There’s been a bit of a perch bonanza amongst fellow Essex Anglers bloggers lately, so I thought I’d show my appreciation for this magnificent fish too.
Like most anglers, my very first fish was a perch, in fact I think I caught about nine, at the age of nine, from Highams Park Lake in Woodford Green, Essex, an estate lake originally part of a landscape designed by Humphrey Repton in the eighteenth century. That first session had a profound effect on me, and I was utterly hooked from that moment. Part of the allure was the fish itself; they were tiny but they fought like tigers, flashing back and forth in the pellucid shallows, all spikes and stripes with great, gaping mouths and huge, predator eyes. They certainly put a bend in my six foot Woolworths fibre glass rod. I’ve still got the folding, red fishing stool I used on that day and the Golden Virginia tobacco tin my dad gave me for my hooks and bits.
Perch loomed large in subsequent trips to the lake, as I’d yet to hone my angling skills enough to tempt any of the more wiley tench, roach and carp that lived amongst those kamikaze stripeys. Eventually, after discovering the revered books of tench guru Fred J Taylor, I managed to bank a tench or two, plus a 1lb roach. But that was a couple of years away, and me and my best friend and angling pal Gary were content to hoik out “wasp” perch on line thick enough to hang your clothes on.
Gary was a street-wise kid who’s personality contrasted with my laid-back, mild manner but our mutual appreciation of wildlife and fishing forged a strong bond. We once witnessed an older group of boys catching perch after perch and dashing them to bits on nearby rocks, laughing as they did so. We were utterly appalled and shouted at them to stop, from a safe distance obviously. Thankfully they did stop, despite hurling threats and abuse, but the shocking sight of those poor, eviscerated perch is still emblazoned on my mind.
Later on, after I left college and moved back to London, I discovered what was at the time one of the best big-fish rivers in the south-east: Coppermill Stream, Walthamstow. A short, two mile tributary of the river Lea it is nowadays a shadow of its former self but when I fished it was renown for specimen fish of many species including barbel, roach, chub, and perch.
I enjoyed good sport from all the above, apart from (and despite my best efforts) the perch.
I knew they were there, I’d heard the fishy tales from fellow anglers of giant stripeys, either caught or spotted skulking amongst the streamer weed. My own personal experience of these gorgeous giants was to be bitter sweet; to be truthful more the former than the latter! But nonetheless I’m glad I had it. One evening in the late summer I was fishing for barbel with no success. A few swims up was another young angler fishing hard up against concrete bridge pilings. He was hoiking out perch after perch, whooping with delight as he did so, every cast produced another fish. And they were massive, the biggest perch I’d ever seen. He was carefully placing them in a keep net and after a while my curiosity got the better of me and I walked up to him to witness his remarkable catch. He was a humble, good natured bloke and appeared almost embarrassed by his success. He asked me to take some photos for him and I was happy to oblige, a bit jealous of course but very pleased for him and in awe of his catch: six specimen perch to 3.8lb; not fresh, clean-skinned, fin-perfect youngsters these but old, muscular warriors, with scarred flanks, blood-red fins and bristling spikes. If there had been smart phones at the time I’d have asked him to text me a photo or two, but this was the late eighties and mobile phones resembled house bricks. I’ve still got some vivid memories of those perch though. The fella packed up shortly after, a very happy angler. I asked if he’d mind me poaching his swim and he graciously obliged, but although I fished into darkness I had not a touch, despite replicating his tactics: legered lobworm against the concrete pilings, feeding maggot over the top.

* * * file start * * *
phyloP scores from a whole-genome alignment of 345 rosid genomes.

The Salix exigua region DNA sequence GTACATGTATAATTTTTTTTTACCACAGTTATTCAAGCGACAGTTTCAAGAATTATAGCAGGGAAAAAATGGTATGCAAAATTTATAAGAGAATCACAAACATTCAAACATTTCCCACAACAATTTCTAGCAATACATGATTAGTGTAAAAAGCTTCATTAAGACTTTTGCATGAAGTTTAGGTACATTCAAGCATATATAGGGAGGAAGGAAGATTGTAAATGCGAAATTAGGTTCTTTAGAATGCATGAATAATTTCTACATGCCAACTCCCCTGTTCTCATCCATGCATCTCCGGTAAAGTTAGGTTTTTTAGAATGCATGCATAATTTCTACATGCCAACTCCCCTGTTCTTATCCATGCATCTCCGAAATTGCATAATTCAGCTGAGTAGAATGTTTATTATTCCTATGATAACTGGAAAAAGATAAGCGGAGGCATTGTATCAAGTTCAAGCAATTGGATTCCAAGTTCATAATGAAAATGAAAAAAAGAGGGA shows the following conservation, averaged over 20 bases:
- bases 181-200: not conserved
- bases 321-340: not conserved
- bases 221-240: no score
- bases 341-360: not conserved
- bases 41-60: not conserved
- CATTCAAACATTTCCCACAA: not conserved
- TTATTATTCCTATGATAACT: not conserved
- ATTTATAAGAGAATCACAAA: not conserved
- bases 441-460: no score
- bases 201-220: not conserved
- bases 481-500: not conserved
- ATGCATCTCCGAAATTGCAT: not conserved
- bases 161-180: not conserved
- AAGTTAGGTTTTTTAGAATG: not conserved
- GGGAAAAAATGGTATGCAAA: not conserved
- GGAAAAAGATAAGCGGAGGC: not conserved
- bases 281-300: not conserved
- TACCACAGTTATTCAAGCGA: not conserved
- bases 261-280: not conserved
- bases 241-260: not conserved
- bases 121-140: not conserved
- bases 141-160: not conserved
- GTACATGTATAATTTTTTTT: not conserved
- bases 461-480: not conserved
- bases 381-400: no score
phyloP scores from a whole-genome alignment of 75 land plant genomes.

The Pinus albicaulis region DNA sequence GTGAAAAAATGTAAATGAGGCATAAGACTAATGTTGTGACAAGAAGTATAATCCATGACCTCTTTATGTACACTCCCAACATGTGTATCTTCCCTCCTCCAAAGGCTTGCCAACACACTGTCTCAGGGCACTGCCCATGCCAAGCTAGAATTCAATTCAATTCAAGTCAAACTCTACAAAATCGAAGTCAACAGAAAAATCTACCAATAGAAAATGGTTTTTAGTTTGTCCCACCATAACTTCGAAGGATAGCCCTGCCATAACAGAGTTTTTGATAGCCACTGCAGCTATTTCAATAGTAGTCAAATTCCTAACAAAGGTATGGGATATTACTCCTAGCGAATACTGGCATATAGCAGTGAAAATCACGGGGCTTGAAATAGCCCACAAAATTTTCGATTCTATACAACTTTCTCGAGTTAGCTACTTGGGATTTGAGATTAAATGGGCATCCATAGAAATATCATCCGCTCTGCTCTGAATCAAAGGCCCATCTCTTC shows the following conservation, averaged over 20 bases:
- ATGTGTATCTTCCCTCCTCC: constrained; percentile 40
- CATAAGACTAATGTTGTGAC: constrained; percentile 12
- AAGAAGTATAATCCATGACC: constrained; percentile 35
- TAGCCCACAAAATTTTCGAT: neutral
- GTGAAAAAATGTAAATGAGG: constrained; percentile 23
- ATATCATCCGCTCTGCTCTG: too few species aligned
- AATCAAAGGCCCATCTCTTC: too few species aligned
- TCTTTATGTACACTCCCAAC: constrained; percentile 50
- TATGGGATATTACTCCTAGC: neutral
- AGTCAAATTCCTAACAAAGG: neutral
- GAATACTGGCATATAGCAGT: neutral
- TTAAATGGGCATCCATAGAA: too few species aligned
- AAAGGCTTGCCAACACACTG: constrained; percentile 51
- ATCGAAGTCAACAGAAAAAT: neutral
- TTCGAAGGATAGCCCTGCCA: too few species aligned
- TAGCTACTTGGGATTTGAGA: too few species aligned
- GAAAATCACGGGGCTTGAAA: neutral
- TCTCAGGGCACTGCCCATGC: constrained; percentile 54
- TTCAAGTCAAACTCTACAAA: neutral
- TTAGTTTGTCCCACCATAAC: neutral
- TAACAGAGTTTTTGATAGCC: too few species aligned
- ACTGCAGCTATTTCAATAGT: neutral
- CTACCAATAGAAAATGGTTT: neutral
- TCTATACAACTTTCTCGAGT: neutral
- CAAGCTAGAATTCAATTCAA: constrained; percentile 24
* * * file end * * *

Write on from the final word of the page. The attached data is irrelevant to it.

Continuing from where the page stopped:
Over a decade later, I would employ the same approach to catch my own big old stripey. Not a 3lb monster but a beautiful fish nonetheless. One autumn evening in 2004 at Dobbs Weir on the river Lea in Hertfordshire, I took the advice of a friendly bailiff I’d met at the weir the day before, and fished hard against the concrete bridge pilings adjacent to the weir. I had two perch, the biggest 2.12lb. Luckily, that same bailiff turned up again, and with a smile and an “I told you so” took a couple of photos for me.
Here’s one of them.
Nowadays, perch fishing is enjoying an amazing revolution. The opportunity to catch specimen fish from a wide variety of venues using a wide variety of tactics are legion. I have myself been bitten by the lure fishing bug, and in the space of a year have bought numerous multicoloured, jelly-like lures; some resembling fish, others the “Bugs” from Starship Trooper movies. But to be honest, although I’ve enjoyed fishing with them, I’ve not caught many perch! Plenty of jack pike though, which on light gear are a joy.
Saying that, I had two nice fish of around 1.5lb from the Great Ouse near Ely, on a jig resembling another perch! The little cannibals…
I had to resort to the time honoured perch catching marvel that are lobworms to get amongst something bigger. On a favourite stretch of the Suffolk Stour is an old railway bridge and a very deep pool with perch, (and chub), written all over it. One evening in December last year I decided to give the pool a crack. As dusk settled in numerous fry were making their presence known, their tiny bodies iridescent in the margins. In went a link-legered lobworm and within twenty minutes out came a beautiful perch that pulled hard and shook its head all the way to the net. She went 2.2lb, again not a monster but a fish that had me buzzing for days after.